The emerging field of chrononutrition provides useful information on how we manage food intake across the day. The COVID-19 emergency, and the corresponding restrictive measures, produced an unprecedented change in individual daily rhythms, possibly including the distribution of mealtimes. Designed as a cross-sectional study based on an online survey, this study aims to assess the chrononutrition profiles (Chrononutrition Profile Questionnaire, CP-Q) in a sample of 1298 Italian participants, during the first COVID-19 lockdown, and to explore the relationship with chronotype (reduced Morningness-Eveningness Questionnaire, rMEQ), sleep quality (Pittsburgh Sleep Quality Index, PSQI) and socio-demographics. Our findings confirm a change in eating habits for 58% of participants, in terms of mealtimes or content of meals. Being an evening chronotype and experiencing poor sleep imply a higher likelihood of changing eating habits, including a delay in the timing of meals. Also, under these unprecedented circumstances, we report that the timing of breakfast is a valuable proxy capable of estimating the chronotype. From a public health perspective, the adoption of this straightforward and low-cost proxy of chronotype might help in the early detection of vulnerable subgroups in the general population, eventually useful during prolonged stressful conditions, as the one caused by COVID-19 pandemic.

Late chronotypes, late mealtimes. Chrononutrition and sleep habits during the COVID-19 lockdown in Italy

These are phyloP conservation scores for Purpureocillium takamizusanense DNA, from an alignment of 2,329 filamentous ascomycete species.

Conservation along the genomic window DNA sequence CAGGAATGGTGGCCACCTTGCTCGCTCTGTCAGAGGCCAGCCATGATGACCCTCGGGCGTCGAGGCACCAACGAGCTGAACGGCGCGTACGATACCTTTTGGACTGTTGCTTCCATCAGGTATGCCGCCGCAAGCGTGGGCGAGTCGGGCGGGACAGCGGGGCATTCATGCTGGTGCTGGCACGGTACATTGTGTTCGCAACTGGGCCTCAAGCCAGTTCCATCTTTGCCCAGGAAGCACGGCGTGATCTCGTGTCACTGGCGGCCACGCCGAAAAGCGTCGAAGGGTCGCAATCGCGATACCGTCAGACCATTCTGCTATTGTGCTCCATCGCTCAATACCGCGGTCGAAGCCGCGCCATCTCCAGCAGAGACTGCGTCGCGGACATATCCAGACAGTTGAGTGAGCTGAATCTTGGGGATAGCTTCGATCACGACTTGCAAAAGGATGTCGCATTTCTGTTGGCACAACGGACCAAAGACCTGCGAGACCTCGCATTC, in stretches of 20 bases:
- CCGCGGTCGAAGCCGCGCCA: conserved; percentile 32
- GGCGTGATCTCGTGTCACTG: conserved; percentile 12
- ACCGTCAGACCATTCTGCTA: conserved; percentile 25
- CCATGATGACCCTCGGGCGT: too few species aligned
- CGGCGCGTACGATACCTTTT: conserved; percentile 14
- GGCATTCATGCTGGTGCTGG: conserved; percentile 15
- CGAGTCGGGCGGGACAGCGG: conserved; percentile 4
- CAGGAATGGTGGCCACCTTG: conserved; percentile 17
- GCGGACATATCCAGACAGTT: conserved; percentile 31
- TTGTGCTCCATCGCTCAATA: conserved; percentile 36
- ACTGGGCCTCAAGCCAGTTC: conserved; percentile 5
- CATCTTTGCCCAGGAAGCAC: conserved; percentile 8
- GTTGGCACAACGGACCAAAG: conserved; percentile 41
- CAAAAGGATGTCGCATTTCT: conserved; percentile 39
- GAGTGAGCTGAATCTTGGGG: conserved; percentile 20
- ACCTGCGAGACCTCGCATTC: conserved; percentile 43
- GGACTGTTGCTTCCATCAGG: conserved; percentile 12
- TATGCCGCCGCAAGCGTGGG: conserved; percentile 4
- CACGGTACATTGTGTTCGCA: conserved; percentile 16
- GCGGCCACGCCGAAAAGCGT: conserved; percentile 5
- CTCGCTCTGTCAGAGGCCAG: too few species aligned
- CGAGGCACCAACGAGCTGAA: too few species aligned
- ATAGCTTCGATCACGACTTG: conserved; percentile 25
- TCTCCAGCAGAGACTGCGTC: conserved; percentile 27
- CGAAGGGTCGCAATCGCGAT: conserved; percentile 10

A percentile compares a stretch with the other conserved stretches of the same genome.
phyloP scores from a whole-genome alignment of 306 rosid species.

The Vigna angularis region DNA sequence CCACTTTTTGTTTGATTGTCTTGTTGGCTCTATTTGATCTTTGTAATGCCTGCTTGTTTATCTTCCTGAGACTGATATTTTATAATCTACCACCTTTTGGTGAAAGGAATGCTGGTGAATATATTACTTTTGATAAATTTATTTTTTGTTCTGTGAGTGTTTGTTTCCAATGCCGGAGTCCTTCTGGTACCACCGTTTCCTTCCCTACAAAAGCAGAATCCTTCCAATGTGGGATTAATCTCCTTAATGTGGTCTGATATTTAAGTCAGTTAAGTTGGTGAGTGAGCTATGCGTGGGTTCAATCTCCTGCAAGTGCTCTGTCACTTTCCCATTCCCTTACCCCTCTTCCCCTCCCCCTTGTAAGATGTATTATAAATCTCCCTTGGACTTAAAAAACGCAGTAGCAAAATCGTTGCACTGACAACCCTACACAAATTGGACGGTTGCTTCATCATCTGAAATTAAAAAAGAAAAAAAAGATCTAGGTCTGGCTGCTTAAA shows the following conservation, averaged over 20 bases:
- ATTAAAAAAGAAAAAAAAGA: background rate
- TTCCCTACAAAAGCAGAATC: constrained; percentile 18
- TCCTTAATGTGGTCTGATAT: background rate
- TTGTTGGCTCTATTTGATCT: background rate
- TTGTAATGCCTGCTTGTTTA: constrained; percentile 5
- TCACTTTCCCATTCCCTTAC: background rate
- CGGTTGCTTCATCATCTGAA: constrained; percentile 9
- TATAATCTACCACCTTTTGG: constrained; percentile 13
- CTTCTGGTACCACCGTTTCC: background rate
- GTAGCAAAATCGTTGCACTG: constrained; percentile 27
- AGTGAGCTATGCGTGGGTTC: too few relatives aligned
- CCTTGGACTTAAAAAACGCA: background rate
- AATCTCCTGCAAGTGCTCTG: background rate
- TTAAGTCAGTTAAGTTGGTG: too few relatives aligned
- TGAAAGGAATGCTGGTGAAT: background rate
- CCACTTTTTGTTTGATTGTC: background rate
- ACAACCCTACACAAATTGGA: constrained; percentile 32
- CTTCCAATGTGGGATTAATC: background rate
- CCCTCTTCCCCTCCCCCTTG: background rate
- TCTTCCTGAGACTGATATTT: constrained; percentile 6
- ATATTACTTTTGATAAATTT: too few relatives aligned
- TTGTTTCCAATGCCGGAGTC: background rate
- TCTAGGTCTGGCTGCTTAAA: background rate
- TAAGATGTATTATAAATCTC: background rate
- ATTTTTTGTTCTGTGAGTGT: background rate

Bazzani A.;Andreozzi G.;Lorenzoni V.;Turchetti G.;
2022-01-01

Abstract

The emerging field of chrononutrition provides useful information on how we manage food intake across the day. The COVID-19 emergency, and the corresponding restrictive measures, produced an unprecedented change in individual daily rhythms, possibly including the distribution of mealtimes. Designed as a cross-sectional study based on an online survey, this study aims to assess the chrononutrition profiles (Chrononutrition Profile Questionnaire, CP-Q) in a sample of 1298 Italian participants, during the first COVID-19 lockdown, and to explore the relationship with chronotype (reduced Morningness-Eveningness Questionnaire, rMEQ), sleep quality (Pittsburgh Sleep Quality Index, PSQI) and socio-demographics. Our findings confirm a change in eating habits for 58% of participants, in terms of mealtimes or content of meals. Being an evening chronotype and experiencing poor sleep imply a higher likelihood of changing eating habits, including a delay in the timing of meals. Also, under these unprecedented circumstances, we report that the timing of breakfast is a valuable proxy capable of estimating the chronotype. From a public health perspective, the adoption of this straightforward and low-cost proxy of chronotype might help in the early detection of vulnerable subgroups in the general population, eventually useful during prolonged stressful conditions, as the one caused by COVID-19 pandemic.
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Utilizza questo identificativo per citare o creare un link a questo documento: https://hdl.handle.net/11382/544590
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